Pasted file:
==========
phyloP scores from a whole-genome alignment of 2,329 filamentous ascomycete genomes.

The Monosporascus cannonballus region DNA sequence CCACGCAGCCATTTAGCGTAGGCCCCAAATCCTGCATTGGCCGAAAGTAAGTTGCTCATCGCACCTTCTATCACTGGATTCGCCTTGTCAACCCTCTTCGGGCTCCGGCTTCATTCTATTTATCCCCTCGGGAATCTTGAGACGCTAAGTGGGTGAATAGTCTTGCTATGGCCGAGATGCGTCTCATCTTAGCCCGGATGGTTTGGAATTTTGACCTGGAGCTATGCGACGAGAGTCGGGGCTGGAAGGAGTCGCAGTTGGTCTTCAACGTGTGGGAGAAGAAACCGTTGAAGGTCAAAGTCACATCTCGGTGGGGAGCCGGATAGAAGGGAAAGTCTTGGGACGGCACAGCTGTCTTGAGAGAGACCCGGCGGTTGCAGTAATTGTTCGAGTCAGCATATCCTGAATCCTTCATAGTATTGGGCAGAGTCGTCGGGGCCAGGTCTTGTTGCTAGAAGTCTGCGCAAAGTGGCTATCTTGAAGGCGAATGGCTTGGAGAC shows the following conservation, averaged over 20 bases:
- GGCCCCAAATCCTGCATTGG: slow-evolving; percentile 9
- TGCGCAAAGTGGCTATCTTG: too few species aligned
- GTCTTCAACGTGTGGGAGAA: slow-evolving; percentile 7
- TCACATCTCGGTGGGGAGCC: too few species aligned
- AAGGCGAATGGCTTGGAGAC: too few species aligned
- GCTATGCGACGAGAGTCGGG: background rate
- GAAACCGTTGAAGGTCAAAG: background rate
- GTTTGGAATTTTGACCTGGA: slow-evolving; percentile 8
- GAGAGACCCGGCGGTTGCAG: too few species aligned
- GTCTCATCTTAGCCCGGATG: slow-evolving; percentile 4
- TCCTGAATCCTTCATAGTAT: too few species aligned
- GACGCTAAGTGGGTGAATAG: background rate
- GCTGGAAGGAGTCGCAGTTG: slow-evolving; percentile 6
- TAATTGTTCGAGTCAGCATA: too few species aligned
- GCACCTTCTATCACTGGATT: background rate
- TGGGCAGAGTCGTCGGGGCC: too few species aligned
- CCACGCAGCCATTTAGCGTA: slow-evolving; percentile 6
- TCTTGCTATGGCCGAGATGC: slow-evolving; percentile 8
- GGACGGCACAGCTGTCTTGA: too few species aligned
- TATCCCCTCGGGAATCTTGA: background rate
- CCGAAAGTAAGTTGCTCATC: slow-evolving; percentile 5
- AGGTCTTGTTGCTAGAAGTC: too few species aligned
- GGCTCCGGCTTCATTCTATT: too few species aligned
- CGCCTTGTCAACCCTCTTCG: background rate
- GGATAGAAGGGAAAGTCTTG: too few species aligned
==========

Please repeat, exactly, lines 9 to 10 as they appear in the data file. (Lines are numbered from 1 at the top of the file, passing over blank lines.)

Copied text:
- GAAACCGTTGAAGGTCAAAG: background rate
- GTTTGGAATTTTGACCTGGA: slow-evolving; percentile 8